Wondering why the human brain should have receptor sites for alkaloids from the opium poppy led to the discovery of a family of natural painkillers, the endorphins (from endogenous morphines). These substances are oligopeptides, containing from 5 to 30 amino acids.
The two 5-peptide examples are called enkephalins, from the Greek kephale, meaning "head". These have four of the five amino acids the same: Tyr-Gly-Gly-Phe, tyrosine-glycine-glycine-phenylalanine. One terminates in a leucine, and is known as Leu-enkephalin; the other terminates in a methionine, and is called Met-enkephalin.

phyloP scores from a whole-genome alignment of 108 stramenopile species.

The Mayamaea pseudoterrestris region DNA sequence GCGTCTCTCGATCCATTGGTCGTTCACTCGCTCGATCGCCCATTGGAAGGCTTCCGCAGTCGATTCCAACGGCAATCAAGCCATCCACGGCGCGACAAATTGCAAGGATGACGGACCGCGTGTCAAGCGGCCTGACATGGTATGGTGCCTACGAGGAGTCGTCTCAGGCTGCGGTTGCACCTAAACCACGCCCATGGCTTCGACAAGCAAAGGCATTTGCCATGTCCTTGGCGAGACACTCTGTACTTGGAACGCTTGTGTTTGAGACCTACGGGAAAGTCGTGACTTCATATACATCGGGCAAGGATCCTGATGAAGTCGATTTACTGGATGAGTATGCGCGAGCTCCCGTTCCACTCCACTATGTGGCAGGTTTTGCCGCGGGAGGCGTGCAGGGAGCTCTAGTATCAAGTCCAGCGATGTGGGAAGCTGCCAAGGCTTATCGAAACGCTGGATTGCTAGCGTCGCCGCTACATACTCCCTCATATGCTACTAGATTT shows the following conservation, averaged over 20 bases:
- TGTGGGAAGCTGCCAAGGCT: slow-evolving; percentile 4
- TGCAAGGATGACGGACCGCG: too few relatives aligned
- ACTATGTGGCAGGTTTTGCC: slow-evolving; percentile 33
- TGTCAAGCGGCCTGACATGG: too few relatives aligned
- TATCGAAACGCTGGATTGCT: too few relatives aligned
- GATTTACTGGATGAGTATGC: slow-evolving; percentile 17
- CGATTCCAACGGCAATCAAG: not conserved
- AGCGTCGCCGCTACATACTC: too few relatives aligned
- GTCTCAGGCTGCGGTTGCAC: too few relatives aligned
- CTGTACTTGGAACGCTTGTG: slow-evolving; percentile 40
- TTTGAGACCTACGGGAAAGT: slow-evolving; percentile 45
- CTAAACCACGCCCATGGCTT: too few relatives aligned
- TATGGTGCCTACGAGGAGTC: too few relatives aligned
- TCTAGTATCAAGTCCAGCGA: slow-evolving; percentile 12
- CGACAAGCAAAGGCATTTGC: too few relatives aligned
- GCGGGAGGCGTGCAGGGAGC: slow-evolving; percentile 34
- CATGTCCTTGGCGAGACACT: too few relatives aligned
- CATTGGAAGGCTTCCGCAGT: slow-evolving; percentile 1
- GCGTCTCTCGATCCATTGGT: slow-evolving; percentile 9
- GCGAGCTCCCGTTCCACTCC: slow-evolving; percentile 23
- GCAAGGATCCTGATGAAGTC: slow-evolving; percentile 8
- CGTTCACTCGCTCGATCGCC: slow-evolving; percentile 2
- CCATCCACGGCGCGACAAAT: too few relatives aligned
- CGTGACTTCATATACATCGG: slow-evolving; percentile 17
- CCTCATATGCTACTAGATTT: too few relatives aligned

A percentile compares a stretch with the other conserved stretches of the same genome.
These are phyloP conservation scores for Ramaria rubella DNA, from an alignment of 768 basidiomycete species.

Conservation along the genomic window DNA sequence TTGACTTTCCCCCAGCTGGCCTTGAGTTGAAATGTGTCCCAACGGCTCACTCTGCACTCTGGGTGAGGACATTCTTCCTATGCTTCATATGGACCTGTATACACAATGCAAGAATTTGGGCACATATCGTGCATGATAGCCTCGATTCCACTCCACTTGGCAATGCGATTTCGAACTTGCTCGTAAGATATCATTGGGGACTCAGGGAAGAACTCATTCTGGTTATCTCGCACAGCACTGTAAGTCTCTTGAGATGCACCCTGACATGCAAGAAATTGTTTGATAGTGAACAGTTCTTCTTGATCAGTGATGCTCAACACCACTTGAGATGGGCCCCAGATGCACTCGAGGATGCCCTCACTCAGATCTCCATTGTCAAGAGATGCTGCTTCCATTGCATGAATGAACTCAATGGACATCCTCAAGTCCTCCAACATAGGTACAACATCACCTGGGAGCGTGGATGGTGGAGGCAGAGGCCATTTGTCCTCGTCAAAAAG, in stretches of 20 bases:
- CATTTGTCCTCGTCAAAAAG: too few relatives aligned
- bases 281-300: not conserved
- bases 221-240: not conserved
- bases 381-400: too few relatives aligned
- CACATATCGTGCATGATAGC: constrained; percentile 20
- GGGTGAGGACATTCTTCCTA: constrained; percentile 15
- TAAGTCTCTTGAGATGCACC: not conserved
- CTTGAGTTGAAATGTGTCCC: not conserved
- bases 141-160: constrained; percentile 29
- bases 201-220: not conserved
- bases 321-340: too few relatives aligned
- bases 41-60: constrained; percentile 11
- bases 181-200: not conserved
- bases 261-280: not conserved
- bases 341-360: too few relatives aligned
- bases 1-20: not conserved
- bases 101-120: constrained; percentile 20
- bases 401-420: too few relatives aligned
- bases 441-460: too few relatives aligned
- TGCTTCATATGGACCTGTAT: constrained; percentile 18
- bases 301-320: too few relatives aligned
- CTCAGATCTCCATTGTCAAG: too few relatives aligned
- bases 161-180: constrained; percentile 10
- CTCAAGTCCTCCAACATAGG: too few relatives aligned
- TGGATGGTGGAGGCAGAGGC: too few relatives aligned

Here are ball-and-stick representations:
(The yellow rod in each picture is a hydrogen bond between an amide NH and a C=O that maintains the folded structure of the peptide.)
Notice how much the left-hand portion of each molecule looks like the left-hand portion of morphine: the flat disc-like benzene ring with an OH (the tyrosine residue) and the N upward to the right. It is not hard to imagine how morphine could fit into a receptor designed for these peptides.
Both enkephalins, when synthesized in the laboratory, turn out to be powerful painkillers. Unfortunately, both are readily hydrolyzed by the body's peptidase enzymes. The search is on for a way to stabilize these compounds while retaining their activity.